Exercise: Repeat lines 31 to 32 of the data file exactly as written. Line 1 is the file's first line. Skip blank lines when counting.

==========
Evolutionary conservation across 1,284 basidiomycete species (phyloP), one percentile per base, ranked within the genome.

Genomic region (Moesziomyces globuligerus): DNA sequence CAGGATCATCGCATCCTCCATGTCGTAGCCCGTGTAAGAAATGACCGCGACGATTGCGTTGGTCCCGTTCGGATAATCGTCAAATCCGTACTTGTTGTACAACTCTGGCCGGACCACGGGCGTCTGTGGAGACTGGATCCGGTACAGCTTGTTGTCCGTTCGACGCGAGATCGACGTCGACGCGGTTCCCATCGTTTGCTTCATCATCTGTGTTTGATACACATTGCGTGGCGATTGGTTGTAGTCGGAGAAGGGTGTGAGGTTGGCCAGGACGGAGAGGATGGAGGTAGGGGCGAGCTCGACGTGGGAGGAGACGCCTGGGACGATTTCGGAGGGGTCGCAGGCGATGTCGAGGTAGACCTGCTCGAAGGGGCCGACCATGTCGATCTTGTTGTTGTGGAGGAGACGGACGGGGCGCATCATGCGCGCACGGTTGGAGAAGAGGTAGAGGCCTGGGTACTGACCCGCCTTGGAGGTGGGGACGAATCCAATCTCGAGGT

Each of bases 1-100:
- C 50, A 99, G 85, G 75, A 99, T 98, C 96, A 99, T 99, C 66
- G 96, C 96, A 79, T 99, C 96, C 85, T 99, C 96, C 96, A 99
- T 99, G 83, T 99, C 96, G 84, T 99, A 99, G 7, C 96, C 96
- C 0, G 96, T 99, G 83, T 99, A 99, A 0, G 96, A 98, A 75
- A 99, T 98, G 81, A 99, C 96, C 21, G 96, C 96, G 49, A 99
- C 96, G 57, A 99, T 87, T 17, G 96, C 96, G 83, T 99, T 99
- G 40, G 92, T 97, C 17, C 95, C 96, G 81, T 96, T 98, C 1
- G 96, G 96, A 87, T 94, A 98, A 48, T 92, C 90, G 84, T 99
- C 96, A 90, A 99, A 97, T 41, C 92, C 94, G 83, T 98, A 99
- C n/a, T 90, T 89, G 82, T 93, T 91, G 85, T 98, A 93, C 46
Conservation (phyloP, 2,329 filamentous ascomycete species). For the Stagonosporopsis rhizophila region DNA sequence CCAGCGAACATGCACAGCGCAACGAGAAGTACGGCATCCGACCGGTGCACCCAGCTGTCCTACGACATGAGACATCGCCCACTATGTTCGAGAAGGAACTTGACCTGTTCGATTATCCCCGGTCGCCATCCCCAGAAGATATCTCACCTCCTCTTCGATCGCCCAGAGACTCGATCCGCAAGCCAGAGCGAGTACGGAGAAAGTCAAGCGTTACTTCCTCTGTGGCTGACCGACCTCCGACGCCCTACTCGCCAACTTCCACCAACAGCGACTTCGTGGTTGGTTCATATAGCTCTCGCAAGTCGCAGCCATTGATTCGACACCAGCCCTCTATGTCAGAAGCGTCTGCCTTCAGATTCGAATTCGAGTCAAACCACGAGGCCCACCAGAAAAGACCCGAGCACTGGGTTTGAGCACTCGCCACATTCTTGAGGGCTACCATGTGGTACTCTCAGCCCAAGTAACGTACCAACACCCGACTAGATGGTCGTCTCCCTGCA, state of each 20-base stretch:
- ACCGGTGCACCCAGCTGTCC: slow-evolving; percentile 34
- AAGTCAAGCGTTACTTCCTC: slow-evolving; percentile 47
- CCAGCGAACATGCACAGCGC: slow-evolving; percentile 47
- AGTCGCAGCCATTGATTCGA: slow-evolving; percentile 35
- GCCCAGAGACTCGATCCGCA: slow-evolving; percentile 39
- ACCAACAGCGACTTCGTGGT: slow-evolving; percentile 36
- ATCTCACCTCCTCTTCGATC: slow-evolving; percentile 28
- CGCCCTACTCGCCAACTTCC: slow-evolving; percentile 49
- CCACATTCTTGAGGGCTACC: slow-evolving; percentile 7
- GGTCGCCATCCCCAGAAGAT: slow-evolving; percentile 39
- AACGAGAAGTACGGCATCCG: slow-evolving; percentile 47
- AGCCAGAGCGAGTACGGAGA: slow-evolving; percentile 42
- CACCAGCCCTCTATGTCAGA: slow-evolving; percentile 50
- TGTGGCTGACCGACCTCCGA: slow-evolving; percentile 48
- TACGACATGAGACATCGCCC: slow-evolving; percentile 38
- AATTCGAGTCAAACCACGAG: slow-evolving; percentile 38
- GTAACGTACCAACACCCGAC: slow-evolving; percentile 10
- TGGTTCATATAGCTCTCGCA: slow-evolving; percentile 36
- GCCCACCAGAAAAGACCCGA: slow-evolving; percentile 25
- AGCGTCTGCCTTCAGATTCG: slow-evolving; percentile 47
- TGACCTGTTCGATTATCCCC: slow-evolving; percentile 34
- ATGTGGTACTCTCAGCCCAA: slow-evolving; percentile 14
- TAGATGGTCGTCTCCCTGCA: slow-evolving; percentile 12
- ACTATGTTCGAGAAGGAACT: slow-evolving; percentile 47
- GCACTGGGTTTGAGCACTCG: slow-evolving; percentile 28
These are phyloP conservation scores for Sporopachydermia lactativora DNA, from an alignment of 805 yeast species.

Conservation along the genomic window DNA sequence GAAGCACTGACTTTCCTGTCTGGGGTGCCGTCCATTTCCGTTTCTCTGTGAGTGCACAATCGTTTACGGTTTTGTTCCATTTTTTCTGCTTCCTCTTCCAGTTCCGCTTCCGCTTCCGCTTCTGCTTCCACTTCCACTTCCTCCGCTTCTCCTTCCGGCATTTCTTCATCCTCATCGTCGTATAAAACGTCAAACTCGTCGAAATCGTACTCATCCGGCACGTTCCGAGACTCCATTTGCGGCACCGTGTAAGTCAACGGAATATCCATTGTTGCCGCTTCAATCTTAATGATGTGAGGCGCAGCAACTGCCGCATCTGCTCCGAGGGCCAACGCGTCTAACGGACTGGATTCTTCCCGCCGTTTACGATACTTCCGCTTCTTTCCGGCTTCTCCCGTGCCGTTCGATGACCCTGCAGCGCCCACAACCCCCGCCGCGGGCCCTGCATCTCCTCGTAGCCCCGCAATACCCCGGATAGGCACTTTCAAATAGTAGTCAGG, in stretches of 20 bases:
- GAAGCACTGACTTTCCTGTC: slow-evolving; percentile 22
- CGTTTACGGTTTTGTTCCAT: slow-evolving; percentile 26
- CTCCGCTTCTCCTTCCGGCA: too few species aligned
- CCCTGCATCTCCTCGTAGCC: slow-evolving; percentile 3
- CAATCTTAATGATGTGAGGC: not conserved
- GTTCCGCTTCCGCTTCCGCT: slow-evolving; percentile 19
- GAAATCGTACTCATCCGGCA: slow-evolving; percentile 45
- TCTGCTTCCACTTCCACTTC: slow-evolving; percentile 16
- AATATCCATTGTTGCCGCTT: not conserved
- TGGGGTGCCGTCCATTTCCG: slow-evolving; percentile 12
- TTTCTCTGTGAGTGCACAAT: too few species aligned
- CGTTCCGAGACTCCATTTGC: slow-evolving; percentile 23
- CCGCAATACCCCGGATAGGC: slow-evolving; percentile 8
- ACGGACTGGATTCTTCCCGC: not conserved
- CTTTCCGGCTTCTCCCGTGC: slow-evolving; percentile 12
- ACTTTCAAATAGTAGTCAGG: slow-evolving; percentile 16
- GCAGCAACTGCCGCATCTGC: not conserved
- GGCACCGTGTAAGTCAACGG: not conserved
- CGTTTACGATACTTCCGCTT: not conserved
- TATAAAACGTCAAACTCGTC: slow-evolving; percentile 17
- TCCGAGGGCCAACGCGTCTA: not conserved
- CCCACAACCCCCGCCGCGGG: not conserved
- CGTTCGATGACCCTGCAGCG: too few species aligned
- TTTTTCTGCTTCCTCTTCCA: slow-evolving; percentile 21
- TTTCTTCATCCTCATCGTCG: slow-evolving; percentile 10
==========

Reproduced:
- GTAACGTACCAACACCCGAC: slow-evolving; percentile 10
- TGGTTCATATAGCTCTCGCA: slow-evolving; percentile 36